CHICAGO – Hundreds of young people demonstrated on Friday inside city hall to ask for an end to the deporting of undocumented immigrants, in particular a young Mexican man attending the University of Illinois at Chicago.
Chanting slogans like “Our youths, our nation, no to deportation,” the protesters filled the city hall’s second-floor lobby where Mayor Richard M. Daley has his office.
On the next floor up in the City Council chamber, the human relations commission would later hear testimony in favor of the DREAM Act, a piece of legislation sponsored by Illinois Democratic Sen. Richard Durban that would grant some immigrant students who arrived in the United States as children a chance to earn conditional permanent residency.
The protest was organized by the Illinois Coalition for Immigrant and Refugee Rights, or ICIRR, and participants were particularly focused on the case of Rigoberto Padilla, 21.
“Rigo,” as his friends call him, arrived in Chicago at the age of 6 with his mother and two sisters from the western Mexican state of Jalisco.
They came to join his father who had arrived several years previously and worked as a cook.
Padilla’s case came to public attention on Jan. 18 when he was arrested for drunk driving and for carrying no documents after a party with college pals.
It then came to light that he was undocumented, and despite his record as a good student with good behavior, U.S. Immigration and Customs Enforcement would only release him if he accepted wearing an ankle bracelet.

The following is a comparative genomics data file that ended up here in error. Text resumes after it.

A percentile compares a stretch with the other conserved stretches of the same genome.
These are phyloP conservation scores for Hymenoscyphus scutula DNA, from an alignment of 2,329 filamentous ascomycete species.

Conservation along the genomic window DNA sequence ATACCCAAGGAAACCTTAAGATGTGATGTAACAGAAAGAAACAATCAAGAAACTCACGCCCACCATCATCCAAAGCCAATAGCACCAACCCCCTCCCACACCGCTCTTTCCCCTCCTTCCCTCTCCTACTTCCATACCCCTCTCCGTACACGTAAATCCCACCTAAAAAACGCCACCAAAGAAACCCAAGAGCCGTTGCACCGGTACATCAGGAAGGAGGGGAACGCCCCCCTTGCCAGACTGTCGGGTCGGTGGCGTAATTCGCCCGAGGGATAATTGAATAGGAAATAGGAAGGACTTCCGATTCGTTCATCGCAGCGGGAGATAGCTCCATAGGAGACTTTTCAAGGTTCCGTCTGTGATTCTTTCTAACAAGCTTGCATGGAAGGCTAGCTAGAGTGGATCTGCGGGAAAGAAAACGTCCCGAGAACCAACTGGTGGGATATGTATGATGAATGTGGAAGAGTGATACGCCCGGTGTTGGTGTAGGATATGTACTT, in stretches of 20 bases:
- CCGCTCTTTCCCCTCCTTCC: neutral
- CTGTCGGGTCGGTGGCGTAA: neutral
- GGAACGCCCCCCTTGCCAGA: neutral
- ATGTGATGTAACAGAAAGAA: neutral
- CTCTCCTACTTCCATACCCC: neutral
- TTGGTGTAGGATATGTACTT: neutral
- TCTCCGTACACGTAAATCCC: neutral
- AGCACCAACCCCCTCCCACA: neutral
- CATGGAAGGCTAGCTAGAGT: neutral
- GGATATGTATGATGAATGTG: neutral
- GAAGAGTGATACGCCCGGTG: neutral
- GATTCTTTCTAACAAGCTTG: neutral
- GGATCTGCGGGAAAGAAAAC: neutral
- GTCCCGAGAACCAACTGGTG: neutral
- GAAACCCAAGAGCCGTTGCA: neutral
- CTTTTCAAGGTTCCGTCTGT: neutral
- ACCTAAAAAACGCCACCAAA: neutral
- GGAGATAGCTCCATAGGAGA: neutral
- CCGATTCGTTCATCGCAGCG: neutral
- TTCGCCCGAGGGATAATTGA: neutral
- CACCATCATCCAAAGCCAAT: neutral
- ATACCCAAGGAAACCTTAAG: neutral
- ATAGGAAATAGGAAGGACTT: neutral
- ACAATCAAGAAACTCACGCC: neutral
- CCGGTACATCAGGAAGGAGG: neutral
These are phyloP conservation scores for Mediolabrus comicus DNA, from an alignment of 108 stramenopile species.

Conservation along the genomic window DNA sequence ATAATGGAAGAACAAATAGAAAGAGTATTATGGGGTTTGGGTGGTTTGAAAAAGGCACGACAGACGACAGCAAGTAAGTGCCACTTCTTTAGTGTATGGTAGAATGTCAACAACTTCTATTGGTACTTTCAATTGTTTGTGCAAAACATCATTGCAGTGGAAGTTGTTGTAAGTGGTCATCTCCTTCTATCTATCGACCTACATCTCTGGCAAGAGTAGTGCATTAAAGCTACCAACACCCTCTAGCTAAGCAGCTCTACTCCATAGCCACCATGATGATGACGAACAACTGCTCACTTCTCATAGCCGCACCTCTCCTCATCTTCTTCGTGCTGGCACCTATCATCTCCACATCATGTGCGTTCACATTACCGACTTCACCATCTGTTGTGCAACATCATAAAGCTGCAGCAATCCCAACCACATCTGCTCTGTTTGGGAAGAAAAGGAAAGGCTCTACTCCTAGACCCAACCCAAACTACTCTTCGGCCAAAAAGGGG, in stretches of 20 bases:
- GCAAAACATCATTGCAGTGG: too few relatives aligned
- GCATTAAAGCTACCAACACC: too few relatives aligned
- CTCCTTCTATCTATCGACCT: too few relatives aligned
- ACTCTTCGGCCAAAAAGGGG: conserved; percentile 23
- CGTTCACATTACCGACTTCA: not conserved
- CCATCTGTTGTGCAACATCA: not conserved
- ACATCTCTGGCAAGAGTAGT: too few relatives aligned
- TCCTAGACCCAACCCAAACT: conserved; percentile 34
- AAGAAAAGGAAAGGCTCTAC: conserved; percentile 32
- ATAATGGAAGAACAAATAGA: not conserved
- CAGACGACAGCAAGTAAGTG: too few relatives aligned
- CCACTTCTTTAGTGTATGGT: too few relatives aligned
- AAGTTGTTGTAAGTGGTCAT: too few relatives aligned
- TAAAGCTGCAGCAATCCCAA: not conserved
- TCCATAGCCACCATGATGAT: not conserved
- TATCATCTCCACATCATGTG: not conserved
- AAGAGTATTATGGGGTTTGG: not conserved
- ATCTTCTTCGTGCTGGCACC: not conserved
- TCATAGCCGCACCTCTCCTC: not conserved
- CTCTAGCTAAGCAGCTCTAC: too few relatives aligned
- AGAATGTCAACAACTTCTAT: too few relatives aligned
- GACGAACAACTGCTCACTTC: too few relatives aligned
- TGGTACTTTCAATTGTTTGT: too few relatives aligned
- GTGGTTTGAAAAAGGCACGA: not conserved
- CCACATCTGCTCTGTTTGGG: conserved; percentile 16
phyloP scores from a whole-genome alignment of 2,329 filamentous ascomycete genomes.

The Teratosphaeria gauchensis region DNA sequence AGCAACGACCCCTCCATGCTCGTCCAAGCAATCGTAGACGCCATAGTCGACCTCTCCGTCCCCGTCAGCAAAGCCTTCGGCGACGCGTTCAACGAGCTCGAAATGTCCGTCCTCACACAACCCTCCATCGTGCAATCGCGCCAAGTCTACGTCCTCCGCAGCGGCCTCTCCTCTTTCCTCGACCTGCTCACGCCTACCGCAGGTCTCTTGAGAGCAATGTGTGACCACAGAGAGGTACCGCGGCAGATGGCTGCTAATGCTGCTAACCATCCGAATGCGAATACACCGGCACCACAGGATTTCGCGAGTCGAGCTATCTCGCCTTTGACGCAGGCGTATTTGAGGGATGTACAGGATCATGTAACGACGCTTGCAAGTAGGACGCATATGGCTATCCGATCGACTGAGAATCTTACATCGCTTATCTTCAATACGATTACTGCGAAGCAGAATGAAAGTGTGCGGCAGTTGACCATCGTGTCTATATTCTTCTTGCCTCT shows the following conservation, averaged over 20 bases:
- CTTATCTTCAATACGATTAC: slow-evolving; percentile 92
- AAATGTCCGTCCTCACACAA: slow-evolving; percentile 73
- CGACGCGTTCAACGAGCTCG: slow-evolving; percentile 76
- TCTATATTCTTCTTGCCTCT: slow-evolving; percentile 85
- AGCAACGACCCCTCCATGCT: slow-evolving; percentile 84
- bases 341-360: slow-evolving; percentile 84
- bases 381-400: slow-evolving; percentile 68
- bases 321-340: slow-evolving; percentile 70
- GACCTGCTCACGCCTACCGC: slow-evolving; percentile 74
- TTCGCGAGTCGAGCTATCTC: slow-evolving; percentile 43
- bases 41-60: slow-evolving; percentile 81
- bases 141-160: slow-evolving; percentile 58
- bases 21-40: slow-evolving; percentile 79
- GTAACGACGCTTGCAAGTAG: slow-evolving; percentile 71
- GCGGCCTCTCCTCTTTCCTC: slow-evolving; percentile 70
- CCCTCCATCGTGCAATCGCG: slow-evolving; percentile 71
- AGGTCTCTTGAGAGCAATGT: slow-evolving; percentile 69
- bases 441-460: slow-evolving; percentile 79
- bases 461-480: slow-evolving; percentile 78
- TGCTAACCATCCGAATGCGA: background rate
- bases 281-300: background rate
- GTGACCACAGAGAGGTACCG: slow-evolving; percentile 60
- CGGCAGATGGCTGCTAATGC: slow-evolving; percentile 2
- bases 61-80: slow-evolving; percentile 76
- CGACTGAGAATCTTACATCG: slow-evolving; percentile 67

“I’m not a criminal, I’m just someone who made a mistake that can now destroy my life,” Rigo told the crowd that applauded and chanted his name.
“I’ve studied in this country, I work, I pay taxes, I want to go on studying and become a lawyer,” he said.
“Now the system wants to separate me from my family, my friends and the country I consider my home,” he said.
Joshua Hoyt, executive director of the ICIRR, said that Padilla’s case is no different from that of hundreds of thousands of young people in the United States “trapped in a painful reality.”
“They were brought to this country when they were little, they’re Americans in every way except their immigration status, and despite their excellence we don’t want them,” he said.
City Councilman George Cardenas, also a Jalisco native and author of the proposal to discuss the DREAM Act in the council, said that immigration authorities have refused to be flexible in the case of Rigo despite it being within their power.
Attorneys and activists said that Padilla thought that using the electronic bracelet was helping his situation.
But ICE used the bracelet to speed up the deportation process and now Padilla must leave the country by Dec. 16.
“If he had known the consequences, he would never have accepted using the bracelet,” Hoyt said.
The Development, Relief, and Education for Alien Minors (DREAM) Act establishes mechanisms for undocumented youths to legalize their immigration status, get financial aid for their education and for completing their university courses.
It is estimated that some 65,000 undocumented youths graduate from high school in the United States every year.
The bill, which has not managed to progress in Congress for several years, was again brought forward for consideration in March by Durbin and was signed by another 32 senators and 105 representatives. EFE